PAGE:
The DNA for HIV becomes integrated in the host DNA. This DNA can remain completely silent and, hence, hidden from the immune system and difficult to target with therapy. This fully silent state is generally referred to as “latent” infection. There is universal acceptance that HIV latency persists in memory CD4+ T cells. It is unknown if other cells can durably support latent infection. True latency appears to be maintained primarily in resting cells, which are not actively reproducing or producing chemical messages to cause an immune response against a pathogen. These “resting” memory cells provide a reservoir of viruses that are latent and can be reawakened to begin actively reproducing HIV virions if antiretroviral therapy is stopped.
HIV seroconversion occurs when an individual who has been recently infected with HIV begins to produce antibodies and immune cells that can specifically target HIV. HIV seroconversion occurs approximately 2 weeks after HIV infection and may be associated with flu-like symptoms in 50-90% of individuals.
HIV Therapeutic Vaccine
An HIV therapeutic vaccine is an immune-stimulating construct that prompts or boosts immune responses to HIV in infected individuals.
HLA-B27 and HLA-B57
HLA stands for “Human Leukocyte Antigen” and is the cellular mechanism that causes the human body to recognize non-self pathogens and grafted tissues and reject them. HLA is the human version of the Major Histocompatibility Complex (MHC) found in almost all vertebrates. HLA-B57 and HLA-B27, in particular, are specific parts of the human leukocyte antigen that are advantageously mutated and significantly expressed in some elite controllers (see above) and contribute to their ability to control HIV without antiretroviral therapy.
Immune System Stimulation
Many HIV researchers believe that some form of immune-system stimulation to kill infected immune-system cells is necessary to cure HIV infection.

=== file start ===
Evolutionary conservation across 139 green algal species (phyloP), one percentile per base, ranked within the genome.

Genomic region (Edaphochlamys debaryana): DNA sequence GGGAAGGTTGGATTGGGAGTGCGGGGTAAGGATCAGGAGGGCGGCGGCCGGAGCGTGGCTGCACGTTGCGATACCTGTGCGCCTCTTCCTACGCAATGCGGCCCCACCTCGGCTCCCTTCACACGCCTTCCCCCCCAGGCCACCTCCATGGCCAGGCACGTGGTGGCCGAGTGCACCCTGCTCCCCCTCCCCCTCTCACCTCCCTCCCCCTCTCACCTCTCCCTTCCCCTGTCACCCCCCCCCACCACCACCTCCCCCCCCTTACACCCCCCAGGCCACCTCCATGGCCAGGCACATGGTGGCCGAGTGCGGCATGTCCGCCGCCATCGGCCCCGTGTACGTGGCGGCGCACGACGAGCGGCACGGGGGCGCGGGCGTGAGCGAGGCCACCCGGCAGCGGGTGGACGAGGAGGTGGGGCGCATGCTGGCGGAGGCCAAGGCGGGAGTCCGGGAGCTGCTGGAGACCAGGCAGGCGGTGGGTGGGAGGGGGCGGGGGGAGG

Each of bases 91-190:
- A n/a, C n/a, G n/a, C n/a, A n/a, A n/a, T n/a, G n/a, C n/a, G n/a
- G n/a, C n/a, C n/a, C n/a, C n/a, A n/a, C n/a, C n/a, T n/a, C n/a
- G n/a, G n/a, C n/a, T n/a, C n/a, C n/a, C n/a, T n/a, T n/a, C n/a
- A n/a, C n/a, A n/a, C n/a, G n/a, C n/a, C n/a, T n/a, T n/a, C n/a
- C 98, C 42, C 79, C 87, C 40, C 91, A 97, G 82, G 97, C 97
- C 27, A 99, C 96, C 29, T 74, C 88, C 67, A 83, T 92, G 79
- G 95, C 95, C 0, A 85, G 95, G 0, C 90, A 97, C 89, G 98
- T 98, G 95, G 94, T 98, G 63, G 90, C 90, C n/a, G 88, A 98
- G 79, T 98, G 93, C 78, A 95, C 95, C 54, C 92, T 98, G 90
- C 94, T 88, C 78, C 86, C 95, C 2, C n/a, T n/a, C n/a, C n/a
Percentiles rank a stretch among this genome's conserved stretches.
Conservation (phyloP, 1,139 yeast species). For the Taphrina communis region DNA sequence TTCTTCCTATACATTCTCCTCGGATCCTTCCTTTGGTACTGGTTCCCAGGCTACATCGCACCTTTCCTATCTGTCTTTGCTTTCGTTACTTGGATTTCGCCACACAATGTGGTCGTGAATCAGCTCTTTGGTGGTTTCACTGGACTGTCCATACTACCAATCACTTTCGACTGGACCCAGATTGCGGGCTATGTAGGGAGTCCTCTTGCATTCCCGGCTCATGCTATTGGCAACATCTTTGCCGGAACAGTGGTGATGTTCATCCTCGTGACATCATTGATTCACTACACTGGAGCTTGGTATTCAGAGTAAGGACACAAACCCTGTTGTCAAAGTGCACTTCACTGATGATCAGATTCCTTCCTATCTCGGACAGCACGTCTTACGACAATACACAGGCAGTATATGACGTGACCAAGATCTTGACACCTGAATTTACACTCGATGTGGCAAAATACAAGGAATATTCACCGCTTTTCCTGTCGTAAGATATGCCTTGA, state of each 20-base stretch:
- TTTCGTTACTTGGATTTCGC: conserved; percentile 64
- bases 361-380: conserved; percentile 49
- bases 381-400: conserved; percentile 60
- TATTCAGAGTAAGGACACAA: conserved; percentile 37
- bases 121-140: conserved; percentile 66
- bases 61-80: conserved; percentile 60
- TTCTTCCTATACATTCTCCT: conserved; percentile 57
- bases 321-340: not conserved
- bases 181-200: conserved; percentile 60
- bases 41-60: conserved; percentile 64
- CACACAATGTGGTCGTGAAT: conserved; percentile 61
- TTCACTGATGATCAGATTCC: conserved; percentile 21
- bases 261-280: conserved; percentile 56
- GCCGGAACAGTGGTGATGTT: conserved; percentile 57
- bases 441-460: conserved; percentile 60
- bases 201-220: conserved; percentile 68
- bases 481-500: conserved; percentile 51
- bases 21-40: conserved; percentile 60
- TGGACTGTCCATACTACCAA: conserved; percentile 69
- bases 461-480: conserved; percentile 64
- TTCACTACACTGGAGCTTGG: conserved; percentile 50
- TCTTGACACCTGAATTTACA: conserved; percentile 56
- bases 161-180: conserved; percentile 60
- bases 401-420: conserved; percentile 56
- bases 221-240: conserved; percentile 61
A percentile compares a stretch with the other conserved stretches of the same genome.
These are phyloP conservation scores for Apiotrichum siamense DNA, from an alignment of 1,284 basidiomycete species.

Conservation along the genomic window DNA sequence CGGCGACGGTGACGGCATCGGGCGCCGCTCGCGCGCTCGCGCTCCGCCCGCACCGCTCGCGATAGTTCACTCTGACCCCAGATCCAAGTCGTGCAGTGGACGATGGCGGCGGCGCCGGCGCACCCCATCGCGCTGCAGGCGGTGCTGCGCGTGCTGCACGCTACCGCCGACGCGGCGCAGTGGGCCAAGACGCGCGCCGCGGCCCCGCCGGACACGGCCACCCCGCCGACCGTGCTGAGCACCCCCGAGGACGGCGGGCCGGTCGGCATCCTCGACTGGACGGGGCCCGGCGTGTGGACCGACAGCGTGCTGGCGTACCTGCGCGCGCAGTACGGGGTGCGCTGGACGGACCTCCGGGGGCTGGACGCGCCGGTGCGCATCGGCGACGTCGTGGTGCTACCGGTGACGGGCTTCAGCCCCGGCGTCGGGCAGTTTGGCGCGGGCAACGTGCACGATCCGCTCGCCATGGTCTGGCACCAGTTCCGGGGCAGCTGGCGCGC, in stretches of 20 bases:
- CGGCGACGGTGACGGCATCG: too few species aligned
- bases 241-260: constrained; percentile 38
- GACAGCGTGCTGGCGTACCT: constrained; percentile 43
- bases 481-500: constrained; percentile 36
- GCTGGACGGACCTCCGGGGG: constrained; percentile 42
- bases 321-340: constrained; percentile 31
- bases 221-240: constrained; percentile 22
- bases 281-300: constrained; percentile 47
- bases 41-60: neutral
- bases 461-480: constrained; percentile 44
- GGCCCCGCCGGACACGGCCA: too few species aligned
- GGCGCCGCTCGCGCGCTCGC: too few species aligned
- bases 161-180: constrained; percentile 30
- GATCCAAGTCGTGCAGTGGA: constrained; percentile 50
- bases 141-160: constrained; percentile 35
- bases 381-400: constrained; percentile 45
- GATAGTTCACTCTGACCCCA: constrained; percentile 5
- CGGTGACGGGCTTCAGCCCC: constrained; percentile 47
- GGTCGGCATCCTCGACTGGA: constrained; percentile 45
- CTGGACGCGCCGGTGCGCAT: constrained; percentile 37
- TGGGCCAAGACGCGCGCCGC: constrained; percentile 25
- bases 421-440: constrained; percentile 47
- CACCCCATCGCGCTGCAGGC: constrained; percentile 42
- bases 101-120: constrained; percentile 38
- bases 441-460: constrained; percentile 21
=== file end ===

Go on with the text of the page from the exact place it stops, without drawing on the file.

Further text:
When immune system cells are “activated” they are stimulated to reproduce and can produce “inflammatory” chemical messengers that stimulate other cells. Inflamed immune system cells can signal other immune system cells to reproduce or respond to a pathogen. This is usually helpful. Chronic HIV infection, even in those whose virus is either suppressed naturally or by antiretroviral therapy, is known to cause inflammation, which can lead to cardiovascular disease, cancers, and other serious health conditions. Activated cells can also produce scarring (fibrosis) in lymph node tissue, a critical network of the immune system. For most practical purposes one could say: Immune activation = inflammation. (i.e., every inflammation leads to immune activation and vice versa).
Latency Reversing Agents (LRAs)*
Latency Reversing Agents (LRAs) are drugs that are used in laboratory experiments and in humans and non-human primates to target cells containing latent HIV infection. These drugs enter the resting CD4+ T cells that contain latent HIV and ‘unlock’ the tightly controlled mechanisms that keep the DNA (both human and HIV DNA) in the cells from being expressed. In reversing this latent state, both human and HIV DNA can be expressed and new infectious HIV virions are produced. Following this the principle is that the CD4+ memory cell that harboured the latent HIV would be destroyed and any new HIV viruses would be prevented from infecting new cells by the use of antiretroviral therapy perhaps the host’s immune system. Examples of LRAs include histone deacetylase (HDAC) inhibitors such as vorinostat and romidepsin and Protein Kinase C (PKC) inhibitors such as bryostatin-1 and prostratin.
Long-Term Non-Progressors (LTNPs)
These individuals have the ability to maintain normal CD4+ T-cell counts for prolonged periods of time (greater than 10 years), proliferate robust CD8+ T-cells (Killer T-cells or CTLs) that possess high levels of cytotoxic proteins, and typically exhibit undetectable viral loads without HIV antiretroviral therapy. Evidence suggests these individuals are distinct from elite controllers (see above), however, some overlap does occur between these groups.
The lymphatic system is made up of lymph nodes, gut-associated lymphoid tissue, and the lymphatic vessels that lead from lymphatic tissues toward the heart. It is essential to fighting infections.